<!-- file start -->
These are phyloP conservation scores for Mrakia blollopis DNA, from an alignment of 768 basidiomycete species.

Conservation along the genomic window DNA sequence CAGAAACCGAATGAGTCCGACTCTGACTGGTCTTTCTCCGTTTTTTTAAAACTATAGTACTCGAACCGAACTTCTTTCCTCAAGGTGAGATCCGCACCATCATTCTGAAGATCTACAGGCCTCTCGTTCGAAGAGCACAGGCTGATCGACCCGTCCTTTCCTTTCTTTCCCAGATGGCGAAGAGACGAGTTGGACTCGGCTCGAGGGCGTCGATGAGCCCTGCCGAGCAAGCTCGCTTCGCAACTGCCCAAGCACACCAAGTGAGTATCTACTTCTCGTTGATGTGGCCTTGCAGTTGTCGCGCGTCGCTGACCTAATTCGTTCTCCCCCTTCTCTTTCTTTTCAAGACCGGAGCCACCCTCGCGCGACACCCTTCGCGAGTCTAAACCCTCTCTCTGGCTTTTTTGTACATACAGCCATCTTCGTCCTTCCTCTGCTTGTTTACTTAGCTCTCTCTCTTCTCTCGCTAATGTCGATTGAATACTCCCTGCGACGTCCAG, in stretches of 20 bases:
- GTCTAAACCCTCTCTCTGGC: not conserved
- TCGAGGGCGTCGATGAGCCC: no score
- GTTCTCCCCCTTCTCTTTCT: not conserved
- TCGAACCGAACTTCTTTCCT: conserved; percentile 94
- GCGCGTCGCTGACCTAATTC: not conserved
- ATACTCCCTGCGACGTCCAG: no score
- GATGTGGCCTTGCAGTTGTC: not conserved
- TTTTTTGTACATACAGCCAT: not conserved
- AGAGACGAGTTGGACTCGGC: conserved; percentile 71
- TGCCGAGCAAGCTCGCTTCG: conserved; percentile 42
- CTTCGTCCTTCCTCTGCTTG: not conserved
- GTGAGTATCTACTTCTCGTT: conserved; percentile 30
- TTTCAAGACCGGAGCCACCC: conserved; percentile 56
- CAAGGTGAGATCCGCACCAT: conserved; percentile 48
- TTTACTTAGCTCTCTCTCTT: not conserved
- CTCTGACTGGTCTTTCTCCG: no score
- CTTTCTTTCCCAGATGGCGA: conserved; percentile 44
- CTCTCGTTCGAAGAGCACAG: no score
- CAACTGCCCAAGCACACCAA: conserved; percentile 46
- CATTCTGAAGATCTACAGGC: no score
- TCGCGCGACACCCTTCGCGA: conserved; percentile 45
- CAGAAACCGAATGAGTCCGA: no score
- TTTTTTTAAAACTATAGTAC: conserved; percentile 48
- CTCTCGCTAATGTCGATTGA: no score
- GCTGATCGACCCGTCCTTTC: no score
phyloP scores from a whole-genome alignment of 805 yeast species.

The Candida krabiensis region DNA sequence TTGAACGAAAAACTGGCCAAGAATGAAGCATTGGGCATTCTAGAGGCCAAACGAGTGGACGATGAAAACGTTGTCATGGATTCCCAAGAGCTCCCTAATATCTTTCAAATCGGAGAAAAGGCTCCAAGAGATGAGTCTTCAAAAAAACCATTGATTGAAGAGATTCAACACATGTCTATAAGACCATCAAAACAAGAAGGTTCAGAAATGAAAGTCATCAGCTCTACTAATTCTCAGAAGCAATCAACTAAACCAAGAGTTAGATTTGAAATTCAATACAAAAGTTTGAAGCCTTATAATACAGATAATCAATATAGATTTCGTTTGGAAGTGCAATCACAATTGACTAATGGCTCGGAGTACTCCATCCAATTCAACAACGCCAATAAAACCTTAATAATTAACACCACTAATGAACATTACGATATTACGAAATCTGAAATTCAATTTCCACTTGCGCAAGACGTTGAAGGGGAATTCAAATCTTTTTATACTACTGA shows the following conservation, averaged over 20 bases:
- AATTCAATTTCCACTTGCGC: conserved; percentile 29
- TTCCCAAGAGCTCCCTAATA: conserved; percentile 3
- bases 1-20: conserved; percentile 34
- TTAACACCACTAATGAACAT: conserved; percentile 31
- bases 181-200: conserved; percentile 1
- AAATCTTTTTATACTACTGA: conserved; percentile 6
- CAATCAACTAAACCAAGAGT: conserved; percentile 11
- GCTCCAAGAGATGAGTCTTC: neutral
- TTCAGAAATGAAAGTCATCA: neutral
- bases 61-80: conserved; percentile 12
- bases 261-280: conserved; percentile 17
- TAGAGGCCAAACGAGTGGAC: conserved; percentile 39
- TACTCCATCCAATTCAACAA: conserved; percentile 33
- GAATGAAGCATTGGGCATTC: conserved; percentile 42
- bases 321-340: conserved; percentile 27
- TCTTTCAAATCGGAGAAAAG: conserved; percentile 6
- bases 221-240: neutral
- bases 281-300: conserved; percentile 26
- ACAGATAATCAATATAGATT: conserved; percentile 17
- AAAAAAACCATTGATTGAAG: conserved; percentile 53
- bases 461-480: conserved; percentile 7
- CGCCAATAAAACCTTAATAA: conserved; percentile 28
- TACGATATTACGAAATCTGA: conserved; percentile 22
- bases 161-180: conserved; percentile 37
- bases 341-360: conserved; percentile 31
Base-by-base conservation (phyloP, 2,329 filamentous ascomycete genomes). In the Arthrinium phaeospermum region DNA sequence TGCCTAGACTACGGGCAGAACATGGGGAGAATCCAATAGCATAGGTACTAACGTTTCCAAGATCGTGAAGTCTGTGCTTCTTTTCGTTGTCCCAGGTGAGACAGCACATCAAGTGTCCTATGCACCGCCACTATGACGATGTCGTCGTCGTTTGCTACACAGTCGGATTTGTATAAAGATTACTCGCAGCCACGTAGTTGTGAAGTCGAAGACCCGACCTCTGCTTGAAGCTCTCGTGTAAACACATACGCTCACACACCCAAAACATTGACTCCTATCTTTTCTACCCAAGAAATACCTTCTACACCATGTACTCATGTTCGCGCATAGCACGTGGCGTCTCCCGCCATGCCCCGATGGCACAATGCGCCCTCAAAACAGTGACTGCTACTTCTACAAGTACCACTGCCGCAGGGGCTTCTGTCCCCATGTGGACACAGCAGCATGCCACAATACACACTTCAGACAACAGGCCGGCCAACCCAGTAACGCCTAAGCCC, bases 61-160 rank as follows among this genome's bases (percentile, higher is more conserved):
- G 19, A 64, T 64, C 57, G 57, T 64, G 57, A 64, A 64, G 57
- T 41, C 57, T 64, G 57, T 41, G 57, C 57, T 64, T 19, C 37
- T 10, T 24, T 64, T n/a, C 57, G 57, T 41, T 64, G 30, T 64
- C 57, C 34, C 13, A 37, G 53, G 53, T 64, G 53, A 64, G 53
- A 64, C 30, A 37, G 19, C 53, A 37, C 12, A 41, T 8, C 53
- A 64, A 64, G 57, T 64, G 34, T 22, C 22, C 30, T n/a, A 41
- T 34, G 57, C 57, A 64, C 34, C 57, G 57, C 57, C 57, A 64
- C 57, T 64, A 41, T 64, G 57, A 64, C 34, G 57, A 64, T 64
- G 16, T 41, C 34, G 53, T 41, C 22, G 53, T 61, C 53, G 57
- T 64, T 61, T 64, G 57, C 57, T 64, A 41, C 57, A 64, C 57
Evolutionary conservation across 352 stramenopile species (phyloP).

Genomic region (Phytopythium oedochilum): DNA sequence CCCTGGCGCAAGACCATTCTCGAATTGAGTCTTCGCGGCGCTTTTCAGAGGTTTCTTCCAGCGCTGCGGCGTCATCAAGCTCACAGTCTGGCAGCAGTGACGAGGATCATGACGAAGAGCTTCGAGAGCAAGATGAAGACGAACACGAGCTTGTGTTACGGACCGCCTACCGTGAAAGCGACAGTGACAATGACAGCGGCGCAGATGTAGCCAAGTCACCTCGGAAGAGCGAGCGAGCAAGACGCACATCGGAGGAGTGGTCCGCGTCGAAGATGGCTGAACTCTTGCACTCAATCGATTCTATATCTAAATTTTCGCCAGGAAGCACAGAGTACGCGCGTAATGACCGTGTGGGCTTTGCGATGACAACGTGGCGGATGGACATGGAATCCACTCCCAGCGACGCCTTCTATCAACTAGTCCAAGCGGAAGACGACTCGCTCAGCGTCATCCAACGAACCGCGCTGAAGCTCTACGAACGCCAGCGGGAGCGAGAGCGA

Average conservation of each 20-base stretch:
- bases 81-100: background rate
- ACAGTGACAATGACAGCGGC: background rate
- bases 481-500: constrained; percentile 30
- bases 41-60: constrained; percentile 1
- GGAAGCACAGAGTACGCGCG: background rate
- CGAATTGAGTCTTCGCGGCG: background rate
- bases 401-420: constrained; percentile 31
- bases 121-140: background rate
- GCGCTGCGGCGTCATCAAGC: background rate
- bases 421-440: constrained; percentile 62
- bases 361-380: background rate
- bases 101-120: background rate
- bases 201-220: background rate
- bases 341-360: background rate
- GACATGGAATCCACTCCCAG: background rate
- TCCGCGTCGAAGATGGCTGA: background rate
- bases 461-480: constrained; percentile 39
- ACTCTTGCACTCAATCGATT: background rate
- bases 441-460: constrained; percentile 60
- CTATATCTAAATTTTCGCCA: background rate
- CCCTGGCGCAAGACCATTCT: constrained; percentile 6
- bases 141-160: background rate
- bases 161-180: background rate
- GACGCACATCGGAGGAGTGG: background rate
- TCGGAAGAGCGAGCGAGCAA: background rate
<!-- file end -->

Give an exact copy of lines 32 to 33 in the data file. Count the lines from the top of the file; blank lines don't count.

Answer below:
- bases 1-20: conserved; percentile 34
- TTAACACCACTAATGAACAT: conserved; percentile 31